Getting a head start in competitive construction business is Curate’s goal
In the construction industry, staying ahead of the competition is not always easy.
Curate, a Madison-based startup, is looking to give general contractors and vendors the competitive edge they need to stay one step ahead of their competitors. The company was featured as part of an ongoing business profile series done by UW-Madison students.
Through using the latest technology in web-scraping, big data and artificial intelligence, Curate scans public meeting minutes and agendas from cities, counties and school boards to identify potential projects well before they break ground.
Curate identifies the needs of public institutions looking to renovate their city hall, while also discovering new private projects through zoning changes or planning commissions.
The information gathered through this process is then sent to sales teams in a weekly report. These reports include the keyword matched, a text snippet from the document, and a link to the full document. The sales teams then provide their feedback into the Curate platform leading to more accurate future results.
Taralinda Willis, one of the founders of the business, comes from a construction background and came up with the idea for Curate while working on UW-Madison’s Union South.
During the construction of Union South, Willis noticed the number of vendors bidding for a piece of the action increased as the building was entering its final stages of construction.
The reason for all this action so late in the game was these vendors were relying on newspaper stories to find and capitalize on large construction projects in the area. Because of this, when these vendors heard about the projects, they had already begun.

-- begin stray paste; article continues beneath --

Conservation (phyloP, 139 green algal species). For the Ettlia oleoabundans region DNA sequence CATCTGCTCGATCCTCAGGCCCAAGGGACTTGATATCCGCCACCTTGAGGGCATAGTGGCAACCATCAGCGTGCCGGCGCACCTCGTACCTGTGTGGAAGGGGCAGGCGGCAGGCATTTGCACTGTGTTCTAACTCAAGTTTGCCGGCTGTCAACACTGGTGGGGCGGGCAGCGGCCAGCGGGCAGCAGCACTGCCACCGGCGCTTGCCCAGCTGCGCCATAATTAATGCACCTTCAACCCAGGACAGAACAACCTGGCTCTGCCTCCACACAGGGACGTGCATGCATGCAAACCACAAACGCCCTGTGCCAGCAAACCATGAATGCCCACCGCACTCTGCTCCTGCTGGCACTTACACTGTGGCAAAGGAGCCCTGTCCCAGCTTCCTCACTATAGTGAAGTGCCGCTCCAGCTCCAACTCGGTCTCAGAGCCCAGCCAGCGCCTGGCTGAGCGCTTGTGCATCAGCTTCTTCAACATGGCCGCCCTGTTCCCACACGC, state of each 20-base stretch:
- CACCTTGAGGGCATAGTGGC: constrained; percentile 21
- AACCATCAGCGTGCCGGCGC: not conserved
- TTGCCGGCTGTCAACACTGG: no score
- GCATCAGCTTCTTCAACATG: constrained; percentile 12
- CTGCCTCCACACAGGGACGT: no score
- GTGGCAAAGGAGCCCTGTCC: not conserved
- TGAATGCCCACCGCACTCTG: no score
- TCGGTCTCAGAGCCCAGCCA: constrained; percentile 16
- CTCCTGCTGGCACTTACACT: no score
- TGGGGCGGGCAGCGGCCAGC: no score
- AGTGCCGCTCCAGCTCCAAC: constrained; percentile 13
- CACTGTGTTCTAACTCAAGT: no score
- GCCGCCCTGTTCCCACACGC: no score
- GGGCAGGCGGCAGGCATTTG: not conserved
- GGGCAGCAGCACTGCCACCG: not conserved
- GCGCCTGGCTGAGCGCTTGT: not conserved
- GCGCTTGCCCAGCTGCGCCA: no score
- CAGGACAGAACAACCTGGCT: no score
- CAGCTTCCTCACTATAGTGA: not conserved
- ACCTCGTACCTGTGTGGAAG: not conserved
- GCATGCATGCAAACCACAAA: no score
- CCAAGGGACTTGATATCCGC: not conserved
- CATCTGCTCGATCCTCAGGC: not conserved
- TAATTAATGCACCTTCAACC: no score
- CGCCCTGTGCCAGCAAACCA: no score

Using this knowledge, Willis co-founded Curate in May 2016.
Today, Curate is providing its service to general contractors and vendors throughout Wisconsin, Iowa and Illinois.
Willis describes the company’s mission as “helping the construction industry capitalize on new and upcoming projects by providing accurate and efficient information before anyone else can.”
Finding out about a potential project early gives business development professionals the ability to meet the buyer and make the sale before their competition even knows the project is happening.
Willis also finds time to help new and upcoming startups in the Madison area.
“When I was first starting Curate I had many mentors along the way and now that Curate is doing well, I want to be a good mentor like others were to me,” she said.
Immediate plans for Curate include expanding throughout the Midwest and then to the U.S. coasts. Willis presented to potential investors during the Tech Council Investors Networks’ track at the Wisconsin Early Stage Symposium.
By Kyle Kamerer
Kamerer is a student in the UW-Madison Department of Life Sciences Communication.